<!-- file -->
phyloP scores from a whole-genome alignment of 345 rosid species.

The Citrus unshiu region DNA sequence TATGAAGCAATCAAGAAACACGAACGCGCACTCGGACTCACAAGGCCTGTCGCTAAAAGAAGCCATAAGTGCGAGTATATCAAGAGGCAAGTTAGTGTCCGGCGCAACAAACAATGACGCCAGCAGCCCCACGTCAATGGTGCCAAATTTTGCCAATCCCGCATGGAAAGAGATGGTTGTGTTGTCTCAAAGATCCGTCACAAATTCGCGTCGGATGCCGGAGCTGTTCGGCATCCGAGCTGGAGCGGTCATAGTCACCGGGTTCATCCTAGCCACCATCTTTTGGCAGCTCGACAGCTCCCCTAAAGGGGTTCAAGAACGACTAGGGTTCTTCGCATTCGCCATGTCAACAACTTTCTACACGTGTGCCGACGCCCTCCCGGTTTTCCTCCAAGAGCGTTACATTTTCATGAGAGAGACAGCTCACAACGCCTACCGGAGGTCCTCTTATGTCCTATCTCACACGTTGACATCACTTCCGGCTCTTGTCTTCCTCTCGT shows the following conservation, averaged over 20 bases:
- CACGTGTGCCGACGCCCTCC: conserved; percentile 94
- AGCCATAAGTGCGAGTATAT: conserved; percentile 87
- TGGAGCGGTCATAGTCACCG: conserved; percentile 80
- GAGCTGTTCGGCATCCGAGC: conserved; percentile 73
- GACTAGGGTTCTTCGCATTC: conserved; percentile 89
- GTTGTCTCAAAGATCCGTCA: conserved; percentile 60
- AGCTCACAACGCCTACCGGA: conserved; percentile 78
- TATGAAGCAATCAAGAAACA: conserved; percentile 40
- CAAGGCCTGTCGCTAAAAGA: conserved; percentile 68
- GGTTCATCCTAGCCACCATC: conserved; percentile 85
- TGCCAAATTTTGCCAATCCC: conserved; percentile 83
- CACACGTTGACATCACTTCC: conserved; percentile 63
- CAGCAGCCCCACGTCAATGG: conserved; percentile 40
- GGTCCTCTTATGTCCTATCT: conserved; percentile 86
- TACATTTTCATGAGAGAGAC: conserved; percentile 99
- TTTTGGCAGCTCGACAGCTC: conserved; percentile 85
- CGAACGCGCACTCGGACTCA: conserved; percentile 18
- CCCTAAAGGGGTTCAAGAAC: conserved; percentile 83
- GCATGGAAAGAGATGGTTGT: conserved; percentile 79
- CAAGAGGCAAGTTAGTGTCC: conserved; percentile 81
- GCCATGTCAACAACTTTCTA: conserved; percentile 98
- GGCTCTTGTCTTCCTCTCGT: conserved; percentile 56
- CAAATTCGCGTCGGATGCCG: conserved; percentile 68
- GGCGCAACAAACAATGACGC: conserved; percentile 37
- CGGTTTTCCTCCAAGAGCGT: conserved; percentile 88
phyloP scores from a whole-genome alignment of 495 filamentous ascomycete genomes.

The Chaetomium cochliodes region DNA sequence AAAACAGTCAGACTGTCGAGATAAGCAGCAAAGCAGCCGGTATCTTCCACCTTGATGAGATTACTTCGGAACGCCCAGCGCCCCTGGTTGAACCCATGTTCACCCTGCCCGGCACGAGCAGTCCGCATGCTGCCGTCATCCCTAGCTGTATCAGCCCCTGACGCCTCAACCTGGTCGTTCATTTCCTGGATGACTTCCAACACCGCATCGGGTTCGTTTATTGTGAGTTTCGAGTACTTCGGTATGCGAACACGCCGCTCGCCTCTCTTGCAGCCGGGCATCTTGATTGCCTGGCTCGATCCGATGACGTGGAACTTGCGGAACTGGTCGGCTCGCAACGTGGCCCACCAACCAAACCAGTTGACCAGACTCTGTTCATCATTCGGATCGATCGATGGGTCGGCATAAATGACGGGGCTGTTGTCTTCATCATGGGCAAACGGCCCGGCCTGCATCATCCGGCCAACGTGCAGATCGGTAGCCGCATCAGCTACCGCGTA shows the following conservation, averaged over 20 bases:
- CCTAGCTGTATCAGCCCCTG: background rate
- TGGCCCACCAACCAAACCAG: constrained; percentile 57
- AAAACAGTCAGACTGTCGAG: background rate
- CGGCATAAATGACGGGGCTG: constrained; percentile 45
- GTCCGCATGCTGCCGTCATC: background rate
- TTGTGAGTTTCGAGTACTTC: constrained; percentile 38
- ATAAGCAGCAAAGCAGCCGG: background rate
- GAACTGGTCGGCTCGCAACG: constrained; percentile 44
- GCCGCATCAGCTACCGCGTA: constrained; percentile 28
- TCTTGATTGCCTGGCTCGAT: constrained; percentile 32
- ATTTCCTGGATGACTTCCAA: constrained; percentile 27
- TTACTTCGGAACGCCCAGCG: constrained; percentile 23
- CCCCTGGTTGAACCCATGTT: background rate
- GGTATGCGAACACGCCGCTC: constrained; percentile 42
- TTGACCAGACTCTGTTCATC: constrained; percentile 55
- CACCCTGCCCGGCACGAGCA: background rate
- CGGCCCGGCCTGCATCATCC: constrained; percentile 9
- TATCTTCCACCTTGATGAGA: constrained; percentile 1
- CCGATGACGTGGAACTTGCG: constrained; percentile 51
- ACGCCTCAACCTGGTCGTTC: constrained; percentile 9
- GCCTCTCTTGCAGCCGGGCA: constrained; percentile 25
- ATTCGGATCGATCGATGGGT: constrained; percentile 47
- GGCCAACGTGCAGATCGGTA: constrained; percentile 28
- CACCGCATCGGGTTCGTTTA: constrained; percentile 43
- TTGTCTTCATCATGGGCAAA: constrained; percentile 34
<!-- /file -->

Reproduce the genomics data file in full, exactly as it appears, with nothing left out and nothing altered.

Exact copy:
phyloP scores from a whole-genome alignment of 345 rosid species.

The Citrus unshiu region DNA sequence TATGAAGCAATCAAGAAACACGAACGCGCACTCGGACTCACAAGGCCTGTCGCTAAAAGAAGCCATAAGTGCGAGTATATCAAGAGGCAAGTTAGTGTCCGGCGCAACAAACAATGACGCCAGCAGCCCCACGTCAATGGTGCCAAATTTTGCCAATCCCGCATGGAAAGAGATGGTTGTGTTGTCTCAAAGATCCGTCACAAATTCGCGTCGGATGCCGGAGCTGTTCGGCATCCGAGCTGGAGCGGTCATAGTCACCGGGTTCATCCTAGCCACCATCTTTTGGCAGCTCGACAGCTCCCCTAAAGGGGTTCAAGAACGACTAGGGTTCTTCGCATTCGCCATGTCAACAACTTTCTACACGTGTGCCGACGCCCTCCCGGTTTTCCTCCAAGAGCGTTACATTTTCATGAGAGAGACAGCTCACAACGCCTACCGGAGGTCCTCTTATGTCCTATCTCACACGTTGACATCACTTCCGGCTCTTGTCTTCCTCTCGT shows the following conservation, averaged over 20 bases:
- CACGTGTGCCGACGCCCTCC: conserved; percentile 94
- AGCCATAAGTGCGAGTATAT: conserved; percentile 87
- TGGAGCGGTCATAGTCACCG: conserved; percentile 80
- GAGCTGTTCGGCATCCGAGC: conserved; percentile 73
- GACTAGGGTTCTTCGCATTC: conserved; percentile 89
- GTTGTCTCAAAGATCCGTCA: conserved; percentile 60
- AGCTCACAACGCCTACCGGA: conserved; percentile 78
- TATGAAGCAATCAAGAAACA: conserved; percentile 40
- CAAGGCCTGTCGCTAAAAGA: conserved; percentile 68
- GGTTCATCCTAGCCACCATC: conserved; percentile 85
- TGCCAAATTTTGCCAATCCC: conserved; percentile 83
- CACACGTTGACATCACTTCC: conserved; percentile 63
- CAGCAGCCCCACGTCAATGG: conserved; percentile 40
- GGTCCTCTTATGTCCTATCT: conserved; percentile 86
- TACATTTTCATGAGAGAGAC: conserved; percentile 99
- TTTTGGCAGCTCGACAGCTC: conserved; percentile 85
- CGAACGCGCACTCGGACTCA: conserved; percentile 18
- CCCTAAAGGGGTTCAAGAAC: conserved; percentile 83
- GCATGGAAAGAGATGGTTGT: conserved; percentile 79
- CAAGAGGCAAGTTAGTGTCC: conserved; percentile 81
- GCCATGTCAACAACTTTCTA: conserved; percentile 98
- GGCTCTTGTCTTCCTCTCGT: conserved; percentile 56
- CAAATTCGCGTCGGATGCCG: conserved; percentile 68
- GGCGCAACAAACAATGACGC: conserved; percentile 37
- CGGTTTTCCTCCAAGAGCGT: conserved; percentile 88
phyloP scores from a whole-genome alignment of 495 filamentous ascomycete genomes.

The Chaetomium cochliodes region DNA sequence AAAACAGTCAGACTGTCGAGATAAGCAGCAAAGCAGCCGGTATCTTCCACCTTGATGAGATTACTTCGGAACGCCCAGCGCCCCTGGTTGAACCCATGTTCACCCTGCCCGGCACGAGCAGTCCGCATGCTGCCGTCATCCCTAGCTGTATCAGCCCCTGACGCCTCAACCTGGTCGTTCATTTCCTGGATGACTTCCAACACCGCATCGGGTTCGTTTATTGTGAGTTTCGAGTACTTCGGTATGCGAACACGCCGCTCGCCTCTCTTGCAGCCGGGCATCTTGATTGCCTGGCTCGATCCGATGACGTGGAACTTGCGGAACTGGTCGGCTCGCAACGTGGCCCACCAACCAAACCAGTTGACCAGACTCTGTTCATCATTCGGATCGATCGATGGGTCGGCATAAATGACGGGGCTGTTGTCTTCATCATGGGCAAACGGCCCGGCCTGCATCATCCGGCCAACGTGCAGATCGGTAGCCGCATCAGCTACCGCGTA shows the following conservation, averaged over 20 bases:
- CCTAGCTGTATCAGCCCCTG: background rate
- TGGCCCACCAACCAAACCAG: constrained; percentile 57
- AAAACAGTCAGACTGTCGAG: background rate
- CGGCATAAATGACGGGGCTG: constrained; percentile 45
- GTCCGCATGCTGCCGTCATC: background rate
- TTGTGAGTTTCGAGTACTTC: constrained; percentile 38
- ATAAGCAGCAAAGCAGCCGG: background rate
- GAACTGGTCGGCTCGCAACG: constrained; percentile 44
- GCCGCATCAGCTACCGCGTA: constrained; percentile 28
- TCTTGATTGCCTGGCTCGAT: constrained; percentile 32
- ATTTCCTGGATGACTTCCAA: constrained; percentile 27
- TTACTTCGGAACGCCCAGCG: constrained; percentile 23
- CCCCTGGTTGAACCCATGTT: background rate
- GGTATGCGAACACGCCGCTC: constrained; percentile 42
- TTGACCAGACTCTGTTCATC: constrained; percentile 55
- CACCCTGCCCGGCACGAGCA: background rate
- CGGCCCGGCCTGCATCATCC: constrained; percentile 9
- TATCTTCCACCTTGATGAGA: constrained; percentile 1
- CCGATGACGTGGAACTTGCG: constrained; percentile 51
- ACGCCTCAACCTGGTCGTTC: constrained; percentile 9
- GCCTCTCTTGCAGCCGGGCA: constrained; percentile 25
- ATTCGGATCGATCGATGGGT: constrained; percentile 47
- GGCCAACGTGCAGATCGGTA: constrained; percentile 28
- CACCGCATCGGGTTCGTTTA: constrained; percentile 43
- TTGTCTTCATCATGGGCAAA: constrained; percentile 34